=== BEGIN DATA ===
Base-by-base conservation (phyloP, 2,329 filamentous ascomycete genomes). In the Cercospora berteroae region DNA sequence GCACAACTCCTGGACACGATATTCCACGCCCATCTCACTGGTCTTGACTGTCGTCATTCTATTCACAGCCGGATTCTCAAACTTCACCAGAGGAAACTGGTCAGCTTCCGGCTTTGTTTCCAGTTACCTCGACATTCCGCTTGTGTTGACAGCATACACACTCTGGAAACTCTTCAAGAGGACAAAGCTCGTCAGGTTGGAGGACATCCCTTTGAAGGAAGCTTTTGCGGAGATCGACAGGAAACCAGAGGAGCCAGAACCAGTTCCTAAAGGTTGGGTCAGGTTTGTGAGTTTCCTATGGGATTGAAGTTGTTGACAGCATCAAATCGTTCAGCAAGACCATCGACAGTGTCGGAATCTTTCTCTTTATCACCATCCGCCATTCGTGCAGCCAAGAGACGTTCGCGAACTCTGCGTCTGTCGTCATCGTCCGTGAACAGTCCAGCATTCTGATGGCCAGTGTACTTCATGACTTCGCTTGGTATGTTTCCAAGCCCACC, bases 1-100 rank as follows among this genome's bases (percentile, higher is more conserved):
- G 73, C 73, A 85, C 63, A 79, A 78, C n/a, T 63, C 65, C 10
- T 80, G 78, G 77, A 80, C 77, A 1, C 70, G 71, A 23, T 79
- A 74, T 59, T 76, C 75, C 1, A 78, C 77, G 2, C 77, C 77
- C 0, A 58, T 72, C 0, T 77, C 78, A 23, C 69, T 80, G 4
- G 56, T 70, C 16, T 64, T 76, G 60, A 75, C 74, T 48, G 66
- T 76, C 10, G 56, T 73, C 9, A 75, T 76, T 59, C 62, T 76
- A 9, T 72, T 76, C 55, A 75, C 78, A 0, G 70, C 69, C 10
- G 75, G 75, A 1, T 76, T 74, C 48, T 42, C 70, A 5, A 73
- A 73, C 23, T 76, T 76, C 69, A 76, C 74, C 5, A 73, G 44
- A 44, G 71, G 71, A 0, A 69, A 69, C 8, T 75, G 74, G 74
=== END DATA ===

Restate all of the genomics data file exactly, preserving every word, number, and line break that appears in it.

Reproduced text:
Base-by-base conservation (phyloP, 2,329 filamentous ascomycete genomes). In the Cercospora berteroae region DNA sequence GCACAACTCCTGGACACGATATTCCACGCCCATCTCACTGGTCTTGACTGTCGTCATTCTATTCACAGCCGGATTCTCAAACTTCACCAGAGGAAACTGGTCAGCTTCCGGCTTTGTTTCCAGTTACCTCGACATTCCGCTTGTGTTGACAGCATACACACTCTGGAAACTCTTCAAGAGGACAAAGCTCGTCAGGTTGGAGGACATCCCTTTGAAGGAAGCTTTTGCGGAGATCGACAGGAAACCAGAGGAGCCAGAACCAGTTCCTAAAGGTTGGGTCAGGTTTGTGAGTTTCCTATGGGATTGAAGTTGTTGACAGCATCAAATCGTTCAGCAAGACCATCGACAGTGTCGGAATCTTTCTCTTTATCACCATCCGCCATTCGTGCAGCCAAGAGACGTTCGCGAACTCTGCGTCTGTCGTCATCGTCCGTGAACAGTCCAGCATTCTGATGGCCAGTGTACTTCATGACTTCGCTTGGTATGTTTCCAAGCCCACC, bases 1-100 rank as follows among this genome's bases (percentile, higher is more conserved):
- G 73, C 73, A 85, C 63, A 79, A 78, C n/a, T 63, C 65, C 10
- T 80, G 78, G 77, A 80, C 77, A 1, C 70, G 71, A 23, T 79
- A 74, T 59, T 76, C 75, C 1, A 78, C 77, G 2, C 77, C 77
- C 0, A 58, T 72, C 0, T 77, C 78, A 23, C 69, T 80, G 4
- G 56, T 70, C 16, T 64, T 76, G 60, A 75, C 74, T 48, G 66
- T 76, C 10, G 56, T 73, C 9, A 75, T 76, T 59, C 62, T 76
- A 9, T 72, T 76, C 55, A 75, C 78, A 0, G 70, C 69, C 10
- G 75, G 75, A 1, T 76, T 74, C 48, T 42, C 70, A 5, A 73
- A 73, C 23, T 76, T 76, C 69, A 76, C 74, C 5, A 73, G 44
- A 44, G 71, G 71, A 0, A 69, A 69, C 8, T 75, G 74, G 74